- Facebook gave Spotify, Netflix, and Royal Bank of Canada read and write access to users’ private messages.
- Facebook granted Bing access to users’ public data such as names, profile information, friends’ names, hometowns etc.
The most popular social networking site Facebook is in data-sharing partnership with Apple, Amazon, Microsoft, Spotify, Netflix, Royal Bank of Canada, Yahoo, and more. Interviews with 50 former Facebook employees and corporate partners reveal that the Social-networking giant has granted certain companies with access to user data despite restrictions and protections.
Facebook has conflicted with the 2011 consent agreement with the Federal Trade Commission that has barred the social networking firm from sharing user data without explicit permission.
The data-sharing partnership with companies has benefited more than 150 companies with almost hundreds of millions of user data per month. The data-sharing partnership deal with companies started since 2010 and most of the deals were all active till 2017. Some are still active this year.
The data-sharing partnerships include-
- Facebook granted Apple access to Facebook users’ contacts and calendar entries. A part of partnership still exists despite disabling the data sharing partnership. “We were unaware that we had special access, and of the data described would never leave the user’s device,” Apple told the Times.
- Facebook granted Microsoft’s search engine, Bing access to users’ public data such as names, profile information, friends’ names, hometowns, and all other user data that was set to ‘public’.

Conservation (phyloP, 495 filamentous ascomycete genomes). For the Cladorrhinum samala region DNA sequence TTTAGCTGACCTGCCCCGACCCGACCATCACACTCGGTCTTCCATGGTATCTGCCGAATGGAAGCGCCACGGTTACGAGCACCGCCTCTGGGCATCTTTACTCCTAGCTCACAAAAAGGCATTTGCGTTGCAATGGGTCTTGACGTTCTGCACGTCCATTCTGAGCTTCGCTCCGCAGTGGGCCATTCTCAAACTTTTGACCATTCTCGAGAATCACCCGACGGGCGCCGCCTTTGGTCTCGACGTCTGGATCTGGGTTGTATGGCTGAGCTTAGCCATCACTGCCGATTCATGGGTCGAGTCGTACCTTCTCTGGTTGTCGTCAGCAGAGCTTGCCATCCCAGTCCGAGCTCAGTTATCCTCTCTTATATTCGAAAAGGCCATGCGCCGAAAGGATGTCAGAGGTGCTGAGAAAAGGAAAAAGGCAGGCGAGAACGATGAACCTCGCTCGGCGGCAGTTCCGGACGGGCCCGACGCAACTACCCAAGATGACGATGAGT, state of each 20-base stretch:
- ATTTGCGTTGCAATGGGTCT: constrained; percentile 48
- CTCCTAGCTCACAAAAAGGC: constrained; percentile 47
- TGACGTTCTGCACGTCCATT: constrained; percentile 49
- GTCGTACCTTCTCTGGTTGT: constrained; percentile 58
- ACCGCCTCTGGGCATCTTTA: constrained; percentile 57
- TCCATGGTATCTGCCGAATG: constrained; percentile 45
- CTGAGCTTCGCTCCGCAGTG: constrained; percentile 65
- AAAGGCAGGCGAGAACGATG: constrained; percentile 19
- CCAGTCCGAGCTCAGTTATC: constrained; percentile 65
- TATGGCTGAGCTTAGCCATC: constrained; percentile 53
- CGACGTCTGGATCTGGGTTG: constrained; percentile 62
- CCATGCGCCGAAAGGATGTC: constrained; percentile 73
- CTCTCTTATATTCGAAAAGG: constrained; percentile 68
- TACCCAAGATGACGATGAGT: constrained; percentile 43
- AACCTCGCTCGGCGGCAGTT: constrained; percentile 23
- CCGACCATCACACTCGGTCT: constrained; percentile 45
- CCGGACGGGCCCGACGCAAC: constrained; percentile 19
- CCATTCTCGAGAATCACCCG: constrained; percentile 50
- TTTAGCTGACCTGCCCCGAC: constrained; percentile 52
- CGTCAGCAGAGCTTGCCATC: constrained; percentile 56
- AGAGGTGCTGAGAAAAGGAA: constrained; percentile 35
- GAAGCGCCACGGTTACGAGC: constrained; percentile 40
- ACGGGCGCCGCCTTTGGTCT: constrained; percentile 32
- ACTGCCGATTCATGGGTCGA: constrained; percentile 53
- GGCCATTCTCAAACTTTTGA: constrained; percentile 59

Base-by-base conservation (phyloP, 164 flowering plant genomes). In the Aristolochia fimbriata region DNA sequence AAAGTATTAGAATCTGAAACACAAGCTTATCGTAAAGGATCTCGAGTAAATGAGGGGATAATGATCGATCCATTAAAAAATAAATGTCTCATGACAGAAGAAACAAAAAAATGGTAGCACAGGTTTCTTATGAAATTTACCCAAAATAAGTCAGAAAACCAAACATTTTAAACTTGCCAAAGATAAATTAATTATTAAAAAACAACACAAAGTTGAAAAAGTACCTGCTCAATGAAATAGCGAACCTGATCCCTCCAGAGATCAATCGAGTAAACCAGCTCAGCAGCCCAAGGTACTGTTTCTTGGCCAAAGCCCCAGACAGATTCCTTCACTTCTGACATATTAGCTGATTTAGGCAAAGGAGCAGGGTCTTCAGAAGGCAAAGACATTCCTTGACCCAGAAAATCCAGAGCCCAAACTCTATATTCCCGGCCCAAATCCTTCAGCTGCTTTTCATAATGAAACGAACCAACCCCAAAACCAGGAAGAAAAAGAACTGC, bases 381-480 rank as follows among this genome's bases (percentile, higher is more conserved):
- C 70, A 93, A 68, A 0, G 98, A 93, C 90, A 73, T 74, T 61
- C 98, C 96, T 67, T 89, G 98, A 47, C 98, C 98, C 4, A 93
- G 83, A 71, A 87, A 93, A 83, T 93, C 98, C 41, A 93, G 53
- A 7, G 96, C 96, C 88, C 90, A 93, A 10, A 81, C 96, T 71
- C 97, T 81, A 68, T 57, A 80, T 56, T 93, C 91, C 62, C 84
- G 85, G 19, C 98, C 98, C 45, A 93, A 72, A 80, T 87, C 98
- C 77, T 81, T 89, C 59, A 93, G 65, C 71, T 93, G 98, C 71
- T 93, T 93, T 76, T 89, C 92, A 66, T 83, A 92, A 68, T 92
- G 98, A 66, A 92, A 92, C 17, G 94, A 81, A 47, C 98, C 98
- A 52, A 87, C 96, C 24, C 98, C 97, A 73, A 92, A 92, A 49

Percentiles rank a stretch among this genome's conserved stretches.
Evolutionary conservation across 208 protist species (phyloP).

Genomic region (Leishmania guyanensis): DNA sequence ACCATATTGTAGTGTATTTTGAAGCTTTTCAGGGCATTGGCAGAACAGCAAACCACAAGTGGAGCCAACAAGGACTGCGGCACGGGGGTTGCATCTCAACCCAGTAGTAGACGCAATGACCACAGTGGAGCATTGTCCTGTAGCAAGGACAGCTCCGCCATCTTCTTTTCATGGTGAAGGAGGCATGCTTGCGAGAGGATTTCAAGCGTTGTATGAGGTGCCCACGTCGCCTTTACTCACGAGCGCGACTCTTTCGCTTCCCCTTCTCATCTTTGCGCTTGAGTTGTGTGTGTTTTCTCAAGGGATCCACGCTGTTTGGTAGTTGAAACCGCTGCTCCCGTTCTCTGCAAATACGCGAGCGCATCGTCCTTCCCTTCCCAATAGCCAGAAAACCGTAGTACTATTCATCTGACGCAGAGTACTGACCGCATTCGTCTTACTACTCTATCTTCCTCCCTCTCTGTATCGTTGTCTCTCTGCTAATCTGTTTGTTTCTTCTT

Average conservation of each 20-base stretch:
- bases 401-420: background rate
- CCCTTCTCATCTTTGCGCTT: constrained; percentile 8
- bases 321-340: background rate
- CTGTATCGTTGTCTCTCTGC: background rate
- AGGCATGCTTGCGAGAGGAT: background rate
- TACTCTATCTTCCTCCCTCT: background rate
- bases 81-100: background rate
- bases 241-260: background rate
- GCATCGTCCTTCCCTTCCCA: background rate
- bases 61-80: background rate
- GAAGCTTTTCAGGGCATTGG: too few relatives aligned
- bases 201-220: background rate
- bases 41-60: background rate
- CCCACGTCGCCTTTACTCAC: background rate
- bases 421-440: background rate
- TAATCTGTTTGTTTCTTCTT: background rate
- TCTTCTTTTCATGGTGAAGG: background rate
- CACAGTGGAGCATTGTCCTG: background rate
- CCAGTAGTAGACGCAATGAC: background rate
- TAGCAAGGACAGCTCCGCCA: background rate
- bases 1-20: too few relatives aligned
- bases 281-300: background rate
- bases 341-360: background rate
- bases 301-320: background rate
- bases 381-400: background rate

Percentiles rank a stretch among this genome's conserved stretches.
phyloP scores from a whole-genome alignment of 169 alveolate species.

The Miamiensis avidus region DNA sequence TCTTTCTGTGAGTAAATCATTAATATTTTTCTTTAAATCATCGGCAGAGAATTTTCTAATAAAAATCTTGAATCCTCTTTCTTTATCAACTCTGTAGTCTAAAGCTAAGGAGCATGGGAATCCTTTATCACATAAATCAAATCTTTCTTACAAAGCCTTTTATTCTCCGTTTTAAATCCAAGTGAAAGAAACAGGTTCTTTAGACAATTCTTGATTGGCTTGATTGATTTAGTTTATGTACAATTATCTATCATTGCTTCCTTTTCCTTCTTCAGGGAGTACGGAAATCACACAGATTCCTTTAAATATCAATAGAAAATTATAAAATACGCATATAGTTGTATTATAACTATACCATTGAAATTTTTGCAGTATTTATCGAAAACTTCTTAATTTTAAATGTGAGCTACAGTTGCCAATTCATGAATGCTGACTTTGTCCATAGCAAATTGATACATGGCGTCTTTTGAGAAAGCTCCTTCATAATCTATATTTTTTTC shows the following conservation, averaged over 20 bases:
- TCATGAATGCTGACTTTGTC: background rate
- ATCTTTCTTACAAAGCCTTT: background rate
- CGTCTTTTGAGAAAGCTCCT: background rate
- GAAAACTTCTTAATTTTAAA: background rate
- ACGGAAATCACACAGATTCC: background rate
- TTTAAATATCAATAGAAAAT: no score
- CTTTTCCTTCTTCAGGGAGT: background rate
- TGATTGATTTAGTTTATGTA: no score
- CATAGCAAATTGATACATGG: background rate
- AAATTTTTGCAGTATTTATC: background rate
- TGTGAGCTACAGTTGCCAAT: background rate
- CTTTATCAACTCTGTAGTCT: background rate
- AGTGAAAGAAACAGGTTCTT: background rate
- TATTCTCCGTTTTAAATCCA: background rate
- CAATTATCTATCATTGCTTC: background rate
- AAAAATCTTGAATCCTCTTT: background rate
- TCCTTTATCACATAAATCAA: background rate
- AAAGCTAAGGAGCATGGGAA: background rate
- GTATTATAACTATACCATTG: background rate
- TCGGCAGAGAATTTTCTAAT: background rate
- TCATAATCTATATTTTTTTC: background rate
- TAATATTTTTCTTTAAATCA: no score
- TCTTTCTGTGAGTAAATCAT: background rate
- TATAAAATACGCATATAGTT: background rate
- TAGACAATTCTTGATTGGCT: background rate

- Microsoft told that it has since deleted the data, but according to the Times, Bing continued to have access through 2017, and two other companies still had access this summer.
- Amazon was granted access to users’ names and contact information. Amazon told that it had used the information appropriately. It is to be noted that the partnership has been called off.
- Yahoo and Yandex also gained access to Facebook users’ data. Both seemed to have retained the access years after it was supposed to have been disabled.
- Facebook gave Spotify, Netflix, and Royal Bank of Canada read and write access to users’ private messages. In Spotify’s case, the company plugged into Facebook users’ chat window to send songs to users’ friends.
This was the result of a broadly written API, launched in 2010 as part of an early (pre-Messenger) effort to build a messaging platform.
Facebook highlights the benefits of data sharing in its blog post on 18, December 2018. “First, people could access their Facebook accounts or specific Facebook features on devices and platforms built by other companies like Apple, Amazon, Blackberry, and Yahoo. These are known as integration partners. Second, people could have more social experiences – like seeing recommendations from their Facebook friends – on other popular apps and websites, like Netflix, The New York Times, Pandora and Spotify,” Konstantinos Papamiltiadis, Director of Developer Platforms and Programs at Facebook, wrote in the blog.
“Facebook’s partners don’t get to ignore people’s privacy settings, and it’s wrong to suggest that they do,” said Steve Satterfield, director of privacy and public policy at Facebook, in an email.
“Over the years, we’ve partnered with other companies so people can use Facebook on devices and platforms that we don’t support ourselves,” he added.